Patients with chronic HCV infection are at risk of developing certain very serious complications:
HCV DIAGNOSIS: Hepatitis C should be suspected if a patient develops jaundice and reports recent contact with the blood of a person who may have been infected. There is a blood test to detect HCV IgG antibody, a substance that the body makes to combat HCV. Care is required, as the test often does not show positive for up to two to three months after infection. Also, the test only shows whether a person has ever been infected by HCV, not whether the virus is still present. A less available and more expensive test measuring HCV RNA (the viral gene) can be found in early infection before the antibody is measurable. Simpler blood tests can be done to show how much jaundice-causing pigment is in a patient's blood, or to measure the levels of certain proteins made by the liver. High levels of these "liver enzymes" (called ALT and AST) indicate that the liver is inflamed. Rising levels could suggest that the infection is getting worse.
- Patients with hepatitis C who develop cirrhosis may go on to have liver cancer - called hepatocellular carcinoma. Patients with liver cancer have an average life expectancy measured in months unless the tumor is totally removed.
- Patients also are at risk of developing a combination of joint pain, weakness, and areas of bleeding into the skin. The kidneys and brain also may be affected. Perhaps 5-percent of patients with chronic HCV infection develop this condition, called cryoglobulinemia.
- Patients with porphyria (metabolic disturbances characterized by extreme sensitivity to light) develop blisters in areas of their skin that are exposed to sunlight. The skin also may be easily bruised, and, in time, can become discolored.
HCV TREATMENT: Patients who fail to recover promptly may be advised to see a specialist in gastrointestinal disorders (which include liver disease) or infectious diseases. A balanced diet with little fat is best, and patients should limit their alcohol intake, or, better, avoid alcohol altogether. Any medication that can cause liver damage should be avoided. The amount of time in bed depends on how poorly a particular patient feels.
A natural body protein, interferon alpha, now can be made in large amounts by genetic engineering, and improves the outlook for many patients who have chronic hepatitis C. The protein can lessen the symptoms of infection and improve liver function. Tests may be done to monitor patient therapy (HCV bDNA Testing, PCR Tests to monitor viral loads and detection). Not all patients respond, however, and others get less benefit the longer they take interferon. Genotyping of HCV can help practitioners predict which patients will benefit from interferon therapy (some genotypes [subtypes of HCV] respond better than other genotypes to this type of therapy). Fever and flu-like symptoms are frequent side effects of this treatment. Using a high dose for six months, nearly half of patients have responded positively. Half the patients who do respond well will relapse after the drug is stopped. A newer medication called ribavirin is now commonly used with interferon and, if tolerated, does increase response rates. A newer form of interferon, called pegylated interferon, is also being used for treatment. Because of the problems with treatment, many people have sought alternative medications such as Milk Thistle or certain Asian herbs (TCM herbal therapy).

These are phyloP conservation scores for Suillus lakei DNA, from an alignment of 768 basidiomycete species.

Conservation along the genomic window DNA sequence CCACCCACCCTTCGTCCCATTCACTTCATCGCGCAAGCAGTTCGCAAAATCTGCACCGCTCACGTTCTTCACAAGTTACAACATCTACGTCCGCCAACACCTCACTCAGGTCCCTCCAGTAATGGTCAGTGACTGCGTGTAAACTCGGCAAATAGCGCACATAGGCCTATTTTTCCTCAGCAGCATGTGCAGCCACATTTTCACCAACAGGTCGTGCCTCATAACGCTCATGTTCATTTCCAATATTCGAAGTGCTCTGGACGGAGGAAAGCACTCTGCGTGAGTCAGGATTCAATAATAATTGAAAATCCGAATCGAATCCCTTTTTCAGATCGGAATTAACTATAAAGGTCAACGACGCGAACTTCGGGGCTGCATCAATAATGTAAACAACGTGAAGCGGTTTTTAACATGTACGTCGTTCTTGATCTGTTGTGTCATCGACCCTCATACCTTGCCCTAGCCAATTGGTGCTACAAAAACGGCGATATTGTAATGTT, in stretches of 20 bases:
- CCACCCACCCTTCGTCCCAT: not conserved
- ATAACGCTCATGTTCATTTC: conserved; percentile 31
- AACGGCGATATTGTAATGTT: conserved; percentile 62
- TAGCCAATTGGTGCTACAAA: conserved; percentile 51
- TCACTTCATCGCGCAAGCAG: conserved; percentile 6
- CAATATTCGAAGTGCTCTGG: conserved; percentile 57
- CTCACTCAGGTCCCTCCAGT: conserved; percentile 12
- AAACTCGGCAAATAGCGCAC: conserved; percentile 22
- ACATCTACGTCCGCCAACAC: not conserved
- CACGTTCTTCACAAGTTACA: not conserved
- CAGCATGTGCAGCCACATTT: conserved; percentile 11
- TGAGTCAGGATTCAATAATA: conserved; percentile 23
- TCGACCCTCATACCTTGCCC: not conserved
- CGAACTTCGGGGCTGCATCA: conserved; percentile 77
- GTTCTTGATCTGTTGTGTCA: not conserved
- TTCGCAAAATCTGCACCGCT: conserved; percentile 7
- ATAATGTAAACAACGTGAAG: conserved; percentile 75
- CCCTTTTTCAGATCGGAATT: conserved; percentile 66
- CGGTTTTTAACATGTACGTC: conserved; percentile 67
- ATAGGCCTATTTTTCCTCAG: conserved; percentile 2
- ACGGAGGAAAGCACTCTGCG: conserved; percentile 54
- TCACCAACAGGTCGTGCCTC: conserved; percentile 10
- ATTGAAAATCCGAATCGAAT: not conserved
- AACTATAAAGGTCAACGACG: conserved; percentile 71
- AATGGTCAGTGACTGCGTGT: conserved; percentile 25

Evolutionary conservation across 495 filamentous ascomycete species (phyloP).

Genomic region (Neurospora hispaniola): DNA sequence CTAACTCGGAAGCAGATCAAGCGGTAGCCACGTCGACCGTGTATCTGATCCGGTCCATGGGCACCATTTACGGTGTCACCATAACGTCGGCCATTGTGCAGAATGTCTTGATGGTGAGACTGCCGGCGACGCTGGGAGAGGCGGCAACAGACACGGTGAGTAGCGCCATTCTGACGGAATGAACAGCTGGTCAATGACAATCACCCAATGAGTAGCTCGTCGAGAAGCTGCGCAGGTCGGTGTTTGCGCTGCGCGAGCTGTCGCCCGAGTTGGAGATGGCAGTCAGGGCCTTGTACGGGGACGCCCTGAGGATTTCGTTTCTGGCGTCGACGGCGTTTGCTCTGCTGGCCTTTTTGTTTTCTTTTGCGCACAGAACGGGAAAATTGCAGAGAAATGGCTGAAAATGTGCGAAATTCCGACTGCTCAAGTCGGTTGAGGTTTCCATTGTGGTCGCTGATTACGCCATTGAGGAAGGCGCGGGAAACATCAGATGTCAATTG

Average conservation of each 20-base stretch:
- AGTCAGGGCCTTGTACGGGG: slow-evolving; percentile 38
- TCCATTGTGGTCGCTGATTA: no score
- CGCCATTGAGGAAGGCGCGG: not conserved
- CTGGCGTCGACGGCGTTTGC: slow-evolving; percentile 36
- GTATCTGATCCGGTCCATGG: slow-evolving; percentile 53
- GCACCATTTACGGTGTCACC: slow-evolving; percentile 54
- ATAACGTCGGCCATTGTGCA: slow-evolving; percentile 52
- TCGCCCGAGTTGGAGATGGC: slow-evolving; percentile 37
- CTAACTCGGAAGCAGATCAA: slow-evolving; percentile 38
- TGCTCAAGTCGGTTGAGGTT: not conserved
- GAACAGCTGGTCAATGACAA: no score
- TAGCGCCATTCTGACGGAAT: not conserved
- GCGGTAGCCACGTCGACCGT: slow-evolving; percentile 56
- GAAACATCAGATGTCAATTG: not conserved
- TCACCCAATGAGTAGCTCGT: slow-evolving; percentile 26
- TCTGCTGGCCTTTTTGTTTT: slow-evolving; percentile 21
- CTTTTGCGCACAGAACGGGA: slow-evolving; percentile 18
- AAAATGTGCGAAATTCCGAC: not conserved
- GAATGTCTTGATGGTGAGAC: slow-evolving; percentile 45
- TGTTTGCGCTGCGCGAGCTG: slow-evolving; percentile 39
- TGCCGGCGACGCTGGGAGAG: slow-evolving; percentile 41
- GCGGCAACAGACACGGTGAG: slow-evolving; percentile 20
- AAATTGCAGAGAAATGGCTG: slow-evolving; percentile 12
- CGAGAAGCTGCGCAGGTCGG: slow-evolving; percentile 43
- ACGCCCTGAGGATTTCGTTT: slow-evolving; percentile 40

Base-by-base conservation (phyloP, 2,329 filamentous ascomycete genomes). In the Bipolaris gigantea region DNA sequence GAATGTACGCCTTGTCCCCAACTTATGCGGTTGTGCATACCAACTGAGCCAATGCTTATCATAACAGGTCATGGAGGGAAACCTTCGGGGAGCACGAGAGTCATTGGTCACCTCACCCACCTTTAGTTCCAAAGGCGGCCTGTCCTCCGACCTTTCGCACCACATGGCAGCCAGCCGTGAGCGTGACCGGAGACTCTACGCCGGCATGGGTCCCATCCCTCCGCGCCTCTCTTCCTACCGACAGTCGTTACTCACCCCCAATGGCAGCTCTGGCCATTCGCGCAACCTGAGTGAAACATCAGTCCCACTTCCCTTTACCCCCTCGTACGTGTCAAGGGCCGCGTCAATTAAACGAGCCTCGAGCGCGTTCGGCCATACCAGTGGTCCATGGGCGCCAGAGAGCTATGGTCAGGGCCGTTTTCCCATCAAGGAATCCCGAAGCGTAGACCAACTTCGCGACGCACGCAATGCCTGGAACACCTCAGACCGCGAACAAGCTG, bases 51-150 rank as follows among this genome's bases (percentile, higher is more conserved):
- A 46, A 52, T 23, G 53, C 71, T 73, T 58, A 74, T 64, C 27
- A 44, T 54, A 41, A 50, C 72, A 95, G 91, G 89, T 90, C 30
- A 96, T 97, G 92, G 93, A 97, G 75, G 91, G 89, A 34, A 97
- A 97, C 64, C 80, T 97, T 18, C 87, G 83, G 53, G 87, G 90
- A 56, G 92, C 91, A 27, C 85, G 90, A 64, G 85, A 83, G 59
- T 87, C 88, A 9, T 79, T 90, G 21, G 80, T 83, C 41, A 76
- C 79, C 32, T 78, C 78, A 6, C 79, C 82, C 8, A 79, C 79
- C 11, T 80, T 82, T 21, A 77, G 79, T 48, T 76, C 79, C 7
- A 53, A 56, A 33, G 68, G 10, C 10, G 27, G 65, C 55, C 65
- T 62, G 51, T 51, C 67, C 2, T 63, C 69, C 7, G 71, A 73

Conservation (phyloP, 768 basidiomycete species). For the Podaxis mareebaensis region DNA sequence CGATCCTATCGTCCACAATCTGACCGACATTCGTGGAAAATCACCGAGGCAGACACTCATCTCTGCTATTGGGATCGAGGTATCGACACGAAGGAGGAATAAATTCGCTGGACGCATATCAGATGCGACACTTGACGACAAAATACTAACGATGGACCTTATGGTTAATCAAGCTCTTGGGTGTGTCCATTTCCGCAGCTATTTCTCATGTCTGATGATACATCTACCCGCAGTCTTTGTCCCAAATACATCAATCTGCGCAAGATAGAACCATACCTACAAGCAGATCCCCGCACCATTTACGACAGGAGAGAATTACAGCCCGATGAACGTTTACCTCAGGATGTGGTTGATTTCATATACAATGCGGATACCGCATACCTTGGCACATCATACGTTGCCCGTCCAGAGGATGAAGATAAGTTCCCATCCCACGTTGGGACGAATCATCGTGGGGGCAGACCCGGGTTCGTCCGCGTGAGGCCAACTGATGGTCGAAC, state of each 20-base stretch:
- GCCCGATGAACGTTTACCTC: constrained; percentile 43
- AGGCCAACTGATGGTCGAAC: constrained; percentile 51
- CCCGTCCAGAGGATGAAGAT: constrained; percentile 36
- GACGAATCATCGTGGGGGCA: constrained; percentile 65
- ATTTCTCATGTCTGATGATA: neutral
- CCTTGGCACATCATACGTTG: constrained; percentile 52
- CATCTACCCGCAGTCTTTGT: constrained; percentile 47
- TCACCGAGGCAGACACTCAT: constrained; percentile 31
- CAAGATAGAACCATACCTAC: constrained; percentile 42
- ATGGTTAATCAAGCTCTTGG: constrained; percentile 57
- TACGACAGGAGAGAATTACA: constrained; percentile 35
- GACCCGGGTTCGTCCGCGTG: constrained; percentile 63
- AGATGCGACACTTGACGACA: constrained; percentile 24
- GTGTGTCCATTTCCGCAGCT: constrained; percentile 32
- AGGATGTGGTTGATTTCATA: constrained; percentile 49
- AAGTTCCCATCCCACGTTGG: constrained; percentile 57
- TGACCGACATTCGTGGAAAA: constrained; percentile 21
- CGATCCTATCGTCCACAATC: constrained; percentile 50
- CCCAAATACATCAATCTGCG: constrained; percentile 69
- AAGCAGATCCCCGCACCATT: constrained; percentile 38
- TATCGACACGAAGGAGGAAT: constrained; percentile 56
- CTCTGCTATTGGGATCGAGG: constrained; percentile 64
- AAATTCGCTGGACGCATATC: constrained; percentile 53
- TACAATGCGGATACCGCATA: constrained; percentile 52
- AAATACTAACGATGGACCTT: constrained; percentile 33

When hepatitis destroys most or all of the liver, the only hope may be a liver transplant. Unfortunately the new liver usually becomes infected by HCV. On the other hand, total liver failure is less frequent than in patients with hepatitis B. There are strict medical guidelines for those patients applying for a liver transplant and not every HCV patient qualifies for this procedure.
PROGNOSIS: In roughly one-fifth of patients who develop hepatitis C, the acute infection will subside, and they will recover completely within four to eight weeks and have no later problems. Other patients face two risks: they themselves may develop chronic liver infection and possibly serious complications such as liver cancer, and, also, they will continue carrying the virus and may pass it on to others. The overall risk of developing cirrhosis, or liver scarring, is about 15-percent of all patients infected by HCV. Acute liver failure is less frequent in patients with chronic hepatitis C than in those with other forms of hepatitis.
PREVENTION: No vaccine has yet been developed to prevent hepatitis C in persons exposed to the virus. In addition, there is no role of gamma-globulin in the prevention of the infection. There are, however, many ways in which infection may be avoided:
If a person does develop hepatitis C, its spread may be prevented by:
- Those who inject drugs should never share needles, syringes, swabs, spoons, or anything else that comes in contact with bodily fluids. They should always use clean equipment.
- Hands should be washed before and after contact with another person's blood or if the skin is penetrated.
- The sharing of personal items should be avoided, particularly those that can puncture the skin or inside of the mouth, such as razors, nail files and scissors, and even toothbrushes.
- Condoms should be used for either vaginal or oral sex.